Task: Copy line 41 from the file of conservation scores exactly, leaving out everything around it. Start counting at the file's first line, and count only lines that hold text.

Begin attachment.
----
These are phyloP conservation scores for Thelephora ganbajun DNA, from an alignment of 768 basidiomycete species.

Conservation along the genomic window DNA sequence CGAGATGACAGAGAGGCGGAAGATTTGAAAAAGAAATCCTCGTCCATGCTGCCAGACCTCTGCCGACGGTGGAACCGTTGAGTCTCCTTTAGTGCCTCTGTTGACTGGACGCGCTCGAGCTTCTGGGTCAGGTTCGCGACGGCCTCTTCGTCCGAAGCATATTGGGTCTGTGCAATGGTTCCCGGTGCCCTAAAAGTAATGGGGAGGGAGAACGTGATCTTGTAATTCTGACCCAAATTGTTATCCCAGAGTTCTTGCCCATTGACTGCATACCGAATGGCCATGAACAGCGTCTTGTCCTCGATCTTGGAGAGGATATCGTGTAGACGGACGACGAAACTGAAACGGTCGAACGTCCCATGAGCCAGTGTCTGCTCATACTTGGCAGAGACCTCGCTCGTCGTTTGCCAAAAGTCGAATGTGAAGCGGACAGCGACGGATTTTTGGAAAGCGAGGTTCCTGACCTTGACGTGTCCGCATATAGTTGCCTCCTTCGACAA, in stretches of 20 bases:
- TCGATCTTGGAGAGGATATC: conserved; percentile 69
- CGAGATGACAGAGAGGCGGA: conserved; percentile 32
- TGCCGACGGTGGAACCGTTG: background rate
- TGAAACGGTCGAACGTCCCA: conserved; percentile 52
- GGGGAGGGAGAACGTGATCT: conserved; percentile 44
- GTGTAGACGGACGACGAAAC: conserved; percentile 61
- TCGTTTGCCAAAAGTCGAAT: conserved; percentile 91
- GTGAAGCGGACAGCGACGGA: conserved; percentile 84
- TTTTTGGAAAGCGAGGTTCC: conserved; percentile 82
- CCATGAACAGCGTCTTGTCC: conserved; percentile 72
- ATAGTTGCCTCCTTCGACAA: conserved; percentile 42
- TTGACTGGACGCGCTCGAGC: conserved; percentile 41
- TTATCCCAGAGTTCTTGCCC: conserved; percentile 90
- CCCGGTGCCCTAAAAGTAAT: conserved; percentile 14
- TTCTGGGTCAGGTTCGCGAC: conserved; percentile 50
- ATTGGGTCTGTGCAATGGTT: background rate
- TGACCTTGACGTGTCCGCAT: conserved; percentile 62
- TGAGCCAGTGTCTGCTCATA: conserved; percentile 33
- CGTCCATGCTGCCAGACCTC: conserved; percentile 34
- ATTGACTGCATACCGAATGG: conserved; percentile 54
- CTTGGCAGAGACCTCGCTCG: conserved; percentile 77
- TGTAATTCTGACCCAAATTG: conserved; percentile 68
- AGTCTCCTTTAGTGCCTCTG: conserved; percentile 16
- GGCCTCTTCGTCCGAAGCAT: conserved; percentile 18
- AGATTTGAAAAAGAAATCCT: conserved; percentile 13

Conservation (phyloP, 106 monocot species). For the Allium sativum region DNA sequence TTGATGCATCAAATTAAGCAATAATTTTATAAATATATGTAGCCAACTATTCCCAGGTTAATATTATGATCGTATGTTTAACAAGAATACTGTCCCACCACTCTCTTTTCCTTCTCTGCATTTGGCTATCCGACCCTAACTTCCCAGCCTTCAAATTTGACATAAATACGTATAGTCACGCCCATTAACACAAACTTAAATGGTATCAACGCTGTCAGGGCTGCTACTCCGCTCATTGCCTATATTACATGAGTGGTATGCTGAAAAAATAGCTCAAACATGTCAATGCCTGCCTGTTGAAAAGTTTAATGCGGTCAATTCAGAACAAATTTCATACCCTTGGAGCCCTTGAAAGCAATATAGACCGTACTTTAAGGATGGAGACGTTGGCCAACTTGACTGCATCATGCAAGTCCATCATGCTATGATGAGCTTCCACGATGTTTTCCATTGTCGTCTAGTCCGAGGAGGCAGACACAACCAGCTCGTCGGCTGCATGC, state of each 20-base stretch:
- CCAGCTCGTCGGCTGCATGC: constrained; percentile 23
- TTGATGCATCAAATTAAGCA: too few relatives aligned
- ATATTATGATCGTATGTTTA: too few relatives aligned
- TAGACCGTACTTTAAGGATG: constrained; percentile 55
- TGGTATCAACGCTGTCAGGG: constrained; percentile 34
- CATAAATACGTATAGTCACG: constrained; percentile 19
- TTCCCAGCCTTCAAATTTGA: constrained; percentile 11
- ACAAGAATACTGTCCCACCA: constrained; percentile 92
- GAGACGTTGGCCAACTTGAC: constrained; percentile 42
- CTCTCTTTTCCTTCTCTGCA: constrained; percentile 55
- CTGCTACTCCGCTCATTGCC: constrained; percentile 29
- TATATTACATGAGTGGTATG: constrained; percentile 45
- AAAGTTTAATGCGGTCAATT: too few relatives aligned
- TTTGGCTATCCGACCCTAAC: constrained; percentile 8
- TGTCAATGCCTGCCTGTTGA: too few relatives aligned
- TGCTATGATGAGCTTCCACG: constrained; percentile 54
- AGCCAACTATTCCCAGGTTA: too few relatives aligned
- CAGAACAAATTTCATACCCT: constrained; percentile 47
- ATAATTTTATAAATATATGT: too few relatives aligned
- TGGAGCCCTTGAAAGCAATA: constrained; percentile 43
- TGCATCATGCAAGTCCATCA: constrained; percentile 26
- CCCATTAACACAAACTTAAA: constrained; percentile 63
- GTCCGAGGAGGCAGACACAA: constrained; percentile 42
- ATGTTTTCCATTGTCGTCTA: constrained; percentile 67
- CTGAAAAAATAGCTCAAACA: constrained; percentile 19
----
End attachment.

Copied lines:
- AAAGTTTAATGCGGTCAATT: too few relatives aligned